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India’s new zero-garbage cities are taking a different approach to waste management, one that could inform solutions around the world. In these cities, there are no garbage trucks. There are no garbage dumps either. Instead, everything is recycled or sent to manufacturers for processing.
What is the zero garbage system in India?
The zero garbage system in India is a waste management system that aims to completely eliminate all solid waste from the city. This system was first implemented in the city of Mysore, and has since been adopted by other cities across India.
The zero garbage system works by segregating all waste into three different categories: biodegradable, non-biodegradable, and recyclable. Biodegradable waste is sent to composting facilities, where it is broken down into fertilizer. Non-biodegradable waste is sent to refuse-derived fuel plants, where it is burned to generate energy. Recyclable waste is sorted and sent to recycling facilities.
The zero garbage system has proved to be very effective in reducing the amount of solid waste in Indian cities. It has also created jobs and led to the development of new infrastructure, such as composting and recycling facilities.
How does the process work?
In India, the process of creating zero-garbage cities starts with segregation at the source. This means that waste is divided into dry and wet waste, with dry waste being things like paper and cardboard, while wet waste is food scraps and other organic matter.
Once the waste is segregated, it is then sent to different collection points. The dry waste is sent to recycling facilities, while the wet waste is sent to composting facilities.
At the recycling facilities, the dry waste is sorted into different materials like paper, plastic, metal, etc. These materials are then sold to industries that use them to create new products.
At the composting facilities, the wet waste is converted into compost, which can be used as a natural fertilizer for plants and gardens.
Where is this all taking place?
The ‘zero-garbage’ city movement is gaining momentum in India, with dozens of cities across the country adopting policies and practices to eliminate waste. These cities are setting an example for the rest of the world to follow in tackling the growing problem of municipal solid waste.
The zero-garbage city movement started in India in the early 2000s, when a few cities began experimenting with waste segregation and recycling. The movement gained traction in 2006, when the Indian government launched the Swachh Bharat Abhiyan (Clean India Mission), a nationwide campaign to clean up and green India. Since then, hundreds of Indian cities have adopted zero-garbage policies and practices.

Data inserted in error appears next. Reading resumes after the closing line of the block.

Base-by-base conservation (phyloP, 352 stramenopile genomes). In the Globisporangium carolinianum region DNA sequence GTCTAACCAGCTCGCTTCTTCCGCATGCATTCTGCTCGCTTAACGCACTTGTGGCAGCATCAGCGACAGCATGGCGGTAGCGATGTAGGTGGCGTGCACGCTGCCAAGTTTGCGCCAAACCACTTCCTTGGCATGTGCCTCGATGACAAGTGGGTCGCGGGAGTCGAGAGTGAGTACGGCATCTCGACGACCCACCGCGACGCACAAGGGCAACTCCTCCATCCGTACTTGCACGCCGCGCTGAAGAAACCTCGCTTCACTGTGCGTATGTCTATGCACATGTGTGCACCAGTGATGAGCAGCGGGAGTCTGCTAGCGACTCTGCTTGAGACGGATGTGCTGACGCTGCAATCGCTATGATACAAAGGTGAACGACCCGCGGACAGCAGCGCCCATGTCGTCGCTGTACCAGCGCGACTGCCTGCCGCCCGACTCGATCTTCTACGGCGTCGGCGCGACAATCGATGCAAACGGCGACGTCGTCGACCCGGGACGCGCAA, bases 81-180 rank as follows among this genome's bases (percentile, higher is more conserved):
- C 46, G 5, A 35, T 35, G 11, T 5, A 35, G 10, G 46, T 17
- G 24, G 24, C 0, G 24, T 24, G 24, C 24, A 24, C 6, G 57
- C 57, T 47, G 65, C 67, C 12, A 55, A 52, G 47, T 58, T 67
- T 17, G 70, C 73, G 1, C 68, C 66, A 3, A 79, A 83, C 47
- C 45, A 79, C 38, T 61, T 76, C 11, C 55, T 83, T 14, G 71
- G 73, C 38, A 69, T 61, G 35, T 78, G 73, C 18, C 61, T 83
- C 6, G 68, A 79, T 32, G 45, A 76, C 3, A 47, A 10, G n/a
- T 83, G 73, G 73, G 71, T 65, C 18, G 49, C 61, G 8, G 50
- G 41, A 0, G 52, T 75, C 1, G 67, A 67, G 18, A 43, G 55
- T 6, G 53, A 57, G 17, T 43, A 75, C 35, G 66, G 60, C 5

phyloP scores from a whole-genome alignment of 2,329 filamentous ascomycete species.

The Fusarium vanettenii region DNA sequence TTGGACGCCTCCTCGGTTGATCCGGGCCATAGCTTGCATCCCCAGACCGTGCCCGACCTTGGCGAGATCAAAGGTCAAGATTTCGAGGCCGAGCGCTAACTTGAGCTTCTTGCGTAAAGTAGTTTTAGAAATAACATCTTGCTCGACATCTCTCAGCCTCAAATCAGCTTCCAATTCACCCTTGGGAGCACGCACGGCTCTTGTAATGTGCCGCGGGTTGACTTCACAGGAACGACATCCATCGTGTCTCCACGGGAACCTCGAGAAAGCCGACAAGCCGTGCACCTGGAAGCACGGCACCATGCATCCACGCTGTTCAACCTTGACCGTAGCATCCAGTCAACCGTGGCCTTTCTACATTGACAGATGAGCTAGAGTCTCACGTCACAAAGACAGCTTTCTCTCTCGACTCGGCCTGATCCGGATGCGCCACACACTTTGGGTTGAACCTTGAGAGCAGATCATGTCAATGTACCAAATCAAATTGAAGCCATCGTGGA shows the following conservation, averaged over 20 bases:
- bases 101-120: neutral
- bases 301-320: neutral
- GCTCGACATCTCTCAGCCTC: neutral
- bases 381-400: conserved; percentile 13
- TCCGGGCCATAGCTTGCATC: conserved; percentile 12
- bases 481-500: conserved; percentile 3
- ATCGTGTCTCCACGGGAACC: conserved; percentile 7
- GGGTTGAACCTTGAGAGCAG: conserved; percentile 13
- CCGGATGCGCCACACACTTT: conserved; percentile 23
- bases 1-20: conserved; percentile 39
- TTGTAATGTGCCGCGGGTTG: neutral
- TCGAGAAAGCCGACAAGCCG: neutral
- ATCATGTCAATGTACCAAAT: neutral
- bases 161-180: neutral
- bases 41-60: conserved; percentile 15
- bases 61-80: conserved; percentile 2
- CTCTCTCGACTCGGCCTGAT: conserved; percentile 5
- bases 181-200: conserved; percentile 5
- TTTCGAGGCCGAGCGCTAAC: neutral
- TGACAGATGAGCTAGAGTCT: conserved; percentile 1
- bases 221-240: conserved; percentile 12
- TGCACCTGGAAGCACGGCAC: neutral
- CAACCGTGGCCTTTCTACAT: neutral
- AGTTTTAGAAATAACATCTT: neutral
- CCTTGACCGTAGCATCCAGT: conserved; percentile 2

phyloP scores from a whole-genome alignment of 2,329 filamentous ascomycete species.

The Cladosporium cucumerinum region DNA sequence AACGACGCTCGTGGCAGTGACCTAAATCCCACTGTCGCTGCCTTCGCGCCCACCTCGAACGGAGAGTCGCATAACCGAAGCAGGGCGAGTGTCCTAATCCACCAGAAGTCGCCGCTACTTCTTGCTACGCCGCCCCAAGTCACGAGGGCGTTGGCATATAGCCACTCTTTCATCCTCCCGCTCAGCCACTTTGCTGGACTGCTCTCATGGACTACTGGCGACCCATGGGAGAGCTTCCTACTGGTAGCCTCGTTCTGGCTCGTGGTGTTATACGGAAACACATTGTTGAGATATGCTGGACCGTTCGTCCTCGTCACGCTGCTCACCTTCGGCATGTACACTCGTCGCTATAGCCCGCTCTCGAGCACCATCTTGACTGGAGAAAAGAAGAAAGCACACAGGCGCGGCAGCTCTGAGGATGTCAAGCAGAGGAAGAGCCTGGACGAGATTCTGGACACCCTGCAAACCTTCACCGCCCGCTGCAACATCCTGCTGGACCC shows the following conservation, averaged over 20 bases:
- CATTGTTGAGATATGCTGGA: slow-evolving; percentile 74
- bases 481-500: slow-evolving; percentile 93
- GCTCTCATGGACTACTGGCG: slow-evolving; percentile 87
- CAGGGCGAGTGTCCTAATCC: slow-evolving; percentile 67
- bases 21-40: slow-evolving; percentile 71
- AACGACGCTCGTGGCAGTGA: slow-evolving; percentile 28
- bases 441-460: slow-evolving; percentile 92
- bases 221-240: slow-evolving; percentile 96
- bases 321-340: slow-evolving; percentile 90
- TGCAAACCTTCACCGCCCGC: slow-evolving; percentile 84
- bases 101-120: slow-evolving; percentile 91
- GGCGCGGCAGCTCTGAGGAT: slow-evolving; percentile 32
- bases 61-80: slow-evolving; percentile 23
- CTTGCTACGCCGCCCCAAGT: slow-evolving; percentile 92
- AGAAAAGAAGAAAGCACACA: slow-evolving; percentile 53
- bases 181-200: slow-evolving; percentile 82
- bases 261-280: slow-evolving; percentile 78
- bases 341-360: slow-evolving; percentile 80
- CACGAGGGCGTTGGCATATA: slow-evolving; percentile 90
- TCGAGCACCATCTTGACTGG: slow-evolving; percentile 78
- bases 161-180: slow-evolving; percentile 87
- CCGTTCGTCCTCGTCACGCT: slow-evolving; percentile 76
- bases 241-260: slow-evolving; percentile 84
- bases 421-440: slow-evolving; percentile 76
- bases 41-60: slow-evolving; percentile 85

These policies and practices vary from city to city, but they typically involve mandatory waste segregation, door-to-door garbage collection, public education campaigns on waste management, and innovative recycling and composting initiatives. As a result of these efforts, many Indian cities are now well on their way to becoming zero-garbage cities.
There are several reasons why Indian cities are leading the way in zero-waste management. First, India has a long tradition of environmentalism and sustainability. Second, the country’s rapid urbanization has led to a growing awareness of the need to address municipal solid waste. Third, the Indian government has made garbage reduction a priority under the Swachh Bharat Abhiyan. Finally, civil society groups and NGOs have been actively involved in promoting zero-waste
How can zero garbage systems change urban living?
The world’s urban population is growing at an unprecedented rate, and with it, the amount of waste produced in cities. In India alone, the urban population is expected to grow from 340 million to 580 million by 2050. This rapid growth brings with it many challenges, one of which is how to deal with the increasing amount of waste produced.
One solution that has been gaining traction in recent years is the concept of zero garbage systems. These systems aim to completely eliminate waste by redesigning the way we live and consume. For example, instead of buying disposable water bottles, we would carry a reusable bottle with us. Or instead of throwing away food scraps, we would compost them.
There are many benefits to implementing zero garbage systems in our cities. For one, it would reduce the amount of waste produced and sent to landfills. It would also create jobs in the green economy and help us move towards a more sustainable way of living.
If you’re interested in learning more about how zero garbage systems could change urban living, check out this blog post from India’s Hindustan Times:
India’s zero-garbage cities could offer a blueprint for the world to follow in terms of waste management. These cities have implemented innovative and effective methods to reduce, recycle, and reuse their waste, which has had a positive impact on both the environment and the local economy. With the help of these cities, India is leading the way in sustainable waste management practices that could be replicated around the world.